Train Accidents Make Transporting Bakken Oil a High Risk

Although commentary on the danger of oil field accidents in the Bakken tends to focus on the perils to workers of drilling and extracting the oil from the ground, the transportation risks to both workers and communities involved are also significant.

Hauling oil in a truck, for example, poses hazards both from the oil and the congestion and overuse of roads that were not planned for heavy traffic. Pipelines can rupture and spill gallons into the environment. Finally, transporting oil via railroads has come under scrutiny and made one online observer focused on the rail industry call Bakken oil a “dangerous friend” to train companies.

Why? Derailments and other rail accidents can cause oil not just to spill, but to ignite. Bakken oil is a light crude, which makes it more volatile than other crudes—and thus more likely to catch fire. In the 2013-2014 period, several major accidents occurred, including one near Casselton, North Dakota. Partly as a result, the U.S. Department of Transportation announced stricter rules on the transport of oil by rail. The new rules, reported in the May 1, 2015 Houston Chronicle,included lower speeds and expanded types of cars intended to increase railroad safety.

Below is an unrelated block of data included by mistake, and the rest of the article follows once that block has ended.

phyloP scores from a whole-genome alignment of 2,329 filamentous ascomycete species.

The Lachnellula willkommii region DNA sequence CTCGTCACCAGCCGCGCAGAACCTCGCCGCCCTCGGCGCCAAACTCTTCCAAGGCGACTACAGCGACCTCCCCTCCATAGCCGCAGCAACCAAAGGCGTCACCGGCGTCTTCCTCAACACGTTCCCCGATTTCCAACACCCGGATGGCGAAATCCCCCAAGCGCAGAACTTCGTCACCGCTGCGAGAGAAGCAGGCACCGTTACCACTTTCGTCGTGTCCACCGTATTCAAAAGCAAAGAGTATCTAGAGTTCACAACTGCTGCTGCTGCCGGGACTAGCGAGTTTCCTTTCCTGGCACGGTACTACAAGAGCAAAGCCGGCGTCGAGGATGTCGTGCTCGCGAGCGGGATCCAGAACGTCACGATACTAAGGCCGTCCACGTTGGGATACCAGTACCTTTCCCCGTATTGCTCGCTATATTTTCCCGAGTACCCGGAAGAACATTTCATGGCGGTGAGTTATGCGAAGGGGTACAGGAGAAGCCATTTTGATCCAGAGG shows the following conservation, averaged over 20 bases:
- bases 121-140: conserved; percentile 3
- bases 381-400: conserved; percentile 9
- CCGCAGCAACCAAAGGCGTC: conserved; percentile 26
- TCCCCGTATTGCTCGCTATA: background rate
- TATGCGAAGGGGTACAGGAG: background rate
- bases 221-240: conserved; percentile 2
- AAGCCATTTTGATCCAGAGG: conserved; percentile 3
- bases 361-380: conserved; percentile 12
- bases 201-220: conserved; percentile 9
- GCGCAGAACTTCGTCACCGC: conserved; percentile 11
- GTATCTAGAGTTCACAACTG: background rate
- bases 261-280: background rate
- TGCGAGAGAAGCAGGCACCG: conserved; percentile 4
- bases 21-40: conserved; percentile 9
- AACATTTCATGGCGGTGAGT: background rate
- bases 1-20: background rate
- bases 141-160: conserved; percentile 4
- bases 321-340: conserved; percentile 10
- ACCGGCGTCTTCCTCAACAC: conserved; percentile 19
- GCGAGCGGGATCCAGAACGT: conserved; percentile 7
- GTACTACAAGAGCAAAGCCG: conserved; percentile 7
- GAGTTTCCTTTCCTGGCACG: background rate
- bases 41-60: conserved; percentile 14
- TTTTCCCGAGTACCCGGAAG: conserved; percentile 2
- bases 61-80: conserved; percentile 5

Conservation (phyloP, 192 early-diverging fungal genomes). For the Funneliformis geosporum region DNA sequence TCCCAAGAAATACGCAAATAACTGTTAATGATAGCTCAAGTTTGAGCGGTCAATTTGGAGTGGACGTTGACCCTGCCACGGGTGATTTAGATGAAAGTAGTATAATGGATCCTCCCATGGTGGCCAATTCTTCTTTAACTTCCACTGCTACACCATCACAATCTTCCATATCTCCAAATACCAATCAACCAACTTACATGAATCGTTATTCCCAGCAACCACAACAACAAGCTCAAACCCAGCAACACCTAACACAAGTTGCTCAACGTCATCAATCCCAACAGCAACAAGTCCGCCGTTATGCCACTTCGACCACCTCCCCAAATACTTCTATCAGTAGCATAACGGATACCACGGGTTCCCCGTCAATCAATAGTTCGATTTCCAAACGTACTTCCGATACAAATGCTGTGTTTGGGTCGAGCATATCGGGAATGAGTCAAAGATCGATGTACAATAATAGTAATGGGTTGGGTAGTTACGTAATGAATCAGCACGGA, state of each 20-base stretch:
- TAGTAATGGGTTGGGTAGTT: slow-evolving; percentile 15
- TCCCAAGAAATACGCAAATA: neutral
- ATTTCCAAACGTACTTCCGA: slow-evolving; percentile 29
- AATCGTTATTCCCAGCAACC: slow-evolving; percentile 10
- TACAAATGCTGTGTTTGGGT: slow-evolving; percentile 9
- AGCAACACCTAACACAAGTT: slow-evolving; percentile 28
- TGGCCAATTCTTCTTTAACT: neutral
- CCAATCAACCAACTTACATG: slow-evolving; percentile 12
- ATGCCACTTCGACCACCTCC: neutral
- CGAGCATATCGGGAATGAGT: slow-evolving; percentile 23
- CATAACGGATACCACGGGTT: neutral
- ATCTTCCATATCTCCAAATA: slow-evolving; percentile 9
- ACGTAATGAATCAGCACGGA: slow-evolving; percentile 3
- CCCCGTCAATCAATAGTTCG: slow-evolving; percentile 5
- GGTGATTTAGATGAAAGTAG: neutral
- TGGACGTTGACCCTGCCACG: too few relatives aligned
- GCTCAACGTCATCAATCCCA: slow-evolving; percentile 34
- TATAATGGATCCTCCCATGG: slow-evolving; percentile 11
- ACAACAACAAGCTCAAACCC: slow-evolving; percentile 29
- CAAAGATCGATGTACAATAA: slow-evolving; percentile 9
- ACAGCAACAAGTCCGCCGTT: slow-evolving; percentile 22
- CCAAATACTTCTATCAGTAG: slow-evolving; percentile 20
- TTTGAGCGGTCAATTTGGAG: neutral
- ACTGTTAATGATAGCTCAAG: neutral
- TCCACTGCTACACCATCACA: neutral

However, just a week after the announcement, a 109-car train derailed in North Dakota, causing at least 10 cars to burst into flame and forcing the evacuation of an entire town. According to news reports on the accident, it was the fifth derailment in 2015 and one of nearly 25 such accidents since 2006.

If you want to talk about unsafe conditions or accidents in the Bakken oil field, contact us. We will fight vigilantly to see that your rights are protected.

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